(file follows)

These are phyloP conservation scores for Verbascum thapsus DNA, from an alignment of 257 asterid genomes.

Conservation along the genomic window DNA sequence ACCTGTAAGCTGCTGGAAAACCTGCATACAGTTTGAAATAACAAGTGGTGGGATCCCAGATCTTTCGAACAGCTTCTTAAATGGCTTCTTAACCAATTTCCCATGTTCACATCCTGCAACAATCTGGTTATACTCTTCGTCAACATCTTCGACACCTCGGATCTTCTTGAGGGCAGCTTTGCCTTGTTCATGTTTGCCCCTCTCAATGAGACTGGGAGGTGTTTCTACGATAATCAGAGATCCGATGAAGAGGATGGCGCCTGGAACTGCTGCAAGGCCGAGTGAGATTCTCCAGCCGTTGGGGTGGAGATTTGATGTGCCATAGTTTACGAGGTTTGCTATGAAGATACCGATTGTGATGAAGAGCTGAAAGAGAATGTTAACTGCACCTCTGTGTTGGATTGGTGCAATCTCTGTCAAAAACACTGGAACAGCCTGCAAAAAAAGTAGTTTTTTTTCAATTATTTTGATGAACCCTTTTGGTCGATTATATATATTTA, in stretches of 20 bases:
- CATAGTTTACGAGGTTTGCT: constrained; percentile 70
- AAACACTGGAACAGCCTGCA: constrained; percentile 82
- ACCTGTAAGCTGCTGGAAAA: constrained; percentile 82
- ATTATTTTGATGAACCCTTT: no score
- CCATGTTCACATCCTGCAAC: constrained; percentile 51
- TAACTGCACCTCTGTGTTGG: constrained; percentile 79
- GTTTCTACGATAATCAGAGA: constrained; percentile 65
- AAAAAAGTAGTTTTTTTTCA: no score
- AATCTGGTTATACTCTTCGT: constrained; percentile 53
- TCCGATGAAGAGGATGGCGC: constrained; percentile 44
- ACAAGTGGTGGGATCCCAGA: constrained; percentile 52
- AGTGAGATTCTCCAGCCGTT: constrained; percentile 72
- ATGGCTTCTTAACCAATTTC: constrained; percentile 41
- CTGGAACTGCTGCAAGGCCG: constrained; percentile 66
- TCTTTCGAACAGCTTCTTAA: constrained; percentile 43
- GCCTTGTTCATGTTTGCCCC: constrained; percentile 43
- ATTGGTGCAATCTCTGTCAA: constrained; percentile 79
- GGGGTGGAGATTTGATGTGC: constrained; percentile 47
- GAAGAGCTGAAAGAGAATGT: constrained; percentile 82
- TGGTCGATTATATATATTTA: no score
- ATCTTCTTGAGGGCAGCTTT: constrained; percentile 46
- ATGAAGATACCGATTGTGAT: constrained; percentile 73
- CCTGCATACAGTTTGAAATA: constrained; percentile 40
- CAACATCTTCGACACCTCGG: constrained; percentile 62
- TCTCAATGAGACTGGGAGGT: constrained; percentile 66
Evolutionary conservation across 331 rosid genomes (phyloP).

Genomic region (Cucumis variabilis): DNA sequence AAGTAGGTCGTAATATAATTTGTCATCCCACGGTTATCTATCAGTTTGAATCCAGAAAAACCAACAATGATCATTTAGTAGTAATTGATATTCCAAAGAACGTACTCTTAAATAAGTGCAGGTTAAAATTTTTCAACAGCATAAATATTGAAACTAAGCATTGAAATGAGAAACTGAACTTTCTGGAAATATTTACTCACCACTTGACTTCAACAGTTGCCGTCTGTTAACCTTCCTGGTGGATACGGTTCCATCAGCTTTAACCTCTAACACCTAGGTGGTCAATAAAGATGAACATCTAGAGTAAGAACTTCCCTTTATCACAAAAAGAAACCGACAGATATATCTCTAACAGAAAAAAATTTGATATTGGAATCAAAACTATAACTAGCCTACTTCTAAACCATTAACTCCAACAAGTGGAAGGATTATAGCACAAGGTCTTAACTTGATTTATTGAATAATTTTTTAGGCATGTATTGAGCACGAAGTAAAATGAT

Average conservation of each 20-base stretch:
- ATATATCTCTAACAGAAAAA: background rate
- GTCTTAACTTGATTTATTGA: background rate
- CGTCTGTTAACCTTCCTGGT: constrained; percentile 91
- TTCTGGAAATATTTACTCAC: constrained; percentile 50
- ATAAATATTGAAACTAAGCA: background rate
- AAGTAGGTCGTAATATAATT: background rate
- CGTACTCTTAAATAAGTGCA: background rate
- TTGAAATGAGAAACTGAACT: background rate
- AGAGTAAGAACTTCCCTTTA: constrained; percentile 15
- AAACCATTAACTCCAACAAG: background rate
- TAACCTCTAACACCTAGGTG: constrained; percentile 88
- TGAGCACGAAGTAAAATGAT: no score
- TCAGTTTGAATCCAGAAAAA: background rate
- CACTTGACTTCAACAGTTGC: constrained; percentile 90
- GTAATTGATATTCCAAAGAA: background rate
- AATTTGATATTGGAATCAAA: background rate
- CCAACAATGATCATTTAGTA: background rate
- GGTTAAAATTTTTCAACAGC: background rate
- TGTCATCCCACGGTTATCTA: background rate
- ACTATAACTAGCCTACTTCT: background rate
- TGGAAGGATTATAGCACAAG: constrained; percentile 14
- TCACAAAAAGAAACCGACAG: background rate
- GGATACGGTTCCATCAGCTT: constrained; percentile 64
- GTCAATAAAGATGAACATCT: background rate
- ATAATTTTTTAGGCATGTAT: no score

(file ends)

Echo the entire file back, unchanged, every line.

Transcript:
These are phyloP conservation scores for Verbascum thapsus DNA, from an alignment of 257 asterid genomes.

Conservation along the genomic window DNA sequence ACCTGTAAGCTGCTGGAAAACCTGCATACAGTTTGAAATAACAAGTGGTGGGATCCCAGATCTTTCGAACAGCTTCTTAAATGGCTTCTTAACCAATTTCCCATGTTCACATCCTGCAACAATCTGGTTATACTCTTCGTCAACATCTTCGACACCTCGGATCTTCTTGAGGGCAGCTTTGCCTTGTTCATGTTTGCCCCTCTCAATGAGACTGGGAGGTGTTTCTACGATAATCAGAGATCCGATGAAGAGGATGGCGCCTGGAACTGCTGCAAGGCCGAGTGAGATTCTCCAGCCGTTGGGGTGGAGATTTGATGTGCCATAGTTTACGAGGTTTGCTATGAAGATACCGATTGTGATGAAGAGCTGAAAGAGAATGTTAACTGCACCTCTGTGTTGGATTGGTGCAATCTCTGTCAAAAACACTGGAACAGCCTGCAAAAAAAGTAGTTTTTTTTCAATTATTTTGATGAACCCTTTTGGTCGATTATATATATTTA, in stretches of 20 bases:
- CATAGTTTACGAGGTTTGCT: constrained; percentile 70
- AAACACTGGAACAGCCTGCA: constrained; percentile 82
- ACCTGTAAGCTGCTGGAAAA: constrained; percentile 82
- ATTATTTTGATGAACCCTTT: no score
- CCATGTTCACATCCTGCAAC: constrained; percentile 51
- TAACTGCACCTCTGTGTTGG: constrained; percentile 79
- GTTTCTACGATAATCAGAGA: constrained; percentile 65
- AAAAAAGTAGTTTTTTTTCA: no score
- AATCTGGTTATACTCTTCGT: constrained; percentile 53
- TCCGATGAAGAGGATGGCGC: constrained; percentile 44
- ACAAGTGGTGGGATCCCAGA: constrained; percentile 52
- AGTGAGATTCTCCAGCCGTT: constrained; percentile 72
- ATGGCTTCTTAACCAATTTC: constrained; percentile 41
- CTGGAACTGCTGCAAGGCCG: constrained; percentile 66
- TCTTTCGAACAGCTTCTTAA: constrained; percentile 43
- GCCTTGTTCATGTTTGCCCC: constrained; percentile 43
- ATTGGTGCAATCTCTGTCAA: constrained; percentile 79
- GGGGTGGAGATTTGATGTGC: constrained; percentile 47
- GAAGAGCTGAAAGAGAATGT: constrained; percentile 82
- TGGTCGATTATATATATTTA: no score
- ATCTTCTTGAGGGCAGCTTT: constrained; percentile 46
- ATGAAGATACCGATTGTGAT: constrained; percentile 73
- CCTGCATACAGTTTGAAATA: constrained; percentile 40
- CAACATCTTCGACACCTCGG: constrained; percentile 62
- TCTCAATGAGACTGGGAGGT: constrained; percentile 66
Evolutionary conservation across 331 rosid genomes (phyloP).

Genomic region (Cucumis variabilis): DNA sequence AAGTAGGTCGTAATATAATTTGTCATCCCACGGTTATCTATCAGTTTGAATCCAGAAAAACCAACAATGATCATTTAGTAGTAATTGATATTCCAAAGAACGTACTCTTAAATAAGTGCAGGTTAAAATTTTTCAACAGCATAAATATTGAAACTAAGCATTGAAATGAGAAACTGAACTTTCTGGAAATATTTACTCACCACTTGACTTCAACAGTTGCCGTCTGTTAACCTTCCTGGTGGATACGGTTCCATCAGCTTTAACCTCTAACACCTAGGTGGTCAATAAAGATGAACATCTAGAGTAAGAACTTCCCTTTATCACAAAAAGAAACCGACAGATATATCTCTAACAGAAAAAAATTTGATATTGGAATCAAAACTATAACTAGCCTACTTCTAAACCATTAACTCCAACAAGTGGAAGGATTATAGCACAAGGTCTTAACTTGATTTATTGAATAATTTTTTAGGCATGTATTGAGCACGAAGTAAAATGAT

Average conservation of each 20-base stretch:
- ATATATCTCTAACAGAAAAA: background rate
- GTCTTAACTTGATTTATTGA: background rate
- CGTCTGTTAACCTTCCTGGT: constrained; percentile 91
- TTCTGGAAATATTTACTCAC: constrained; percentile 50
- ATAAATATTGAAACTAAGCA: background rate
- AAGTAGGTCGTAATATAATT: background rate
- CGTACTCTTAAATAAGTGCA: background rate
- TTGAAATGAGAAACTGAACT: background rate
- AGAGTAAGAACTTCCCTTTA: constrained; percentile 15
- AAACCATTAACTCCAACAAG: background rate
- TAACCTCTAACACCTAGGTG: constrained; percentile 88
- TGAGCACGAAGTAAAATGAT: no score
- TCAGTTTGAATCCAGAAAAA: background rate
- CACTTGACTTCAACAGTTGC: constrained; percentile 90
- GTAATTGATATTCCAAAGAA: background rate
- AATTTGATATTGGAATCAAA: background rate
- CCAACAATGATCATTTAGTA: background rate
- GGTTAAAATTTTTCAACAGC: background rate
- TGTCATCCCACGGTTATCTA: background rate
- ACTATAACTAGCCTACTTCT: background rate
- TGGAAGGATTATAGCACAAG: constrained; percentile 14
- TCACAAAAAGAAACCGACAG: background rate
- GGATACGGTTCCATCAGCTT: constrained; percentile 64
- GTCAATAAAGATGAACATCT: background rate
- ATAATTTTTTAGGCATGTAT: no score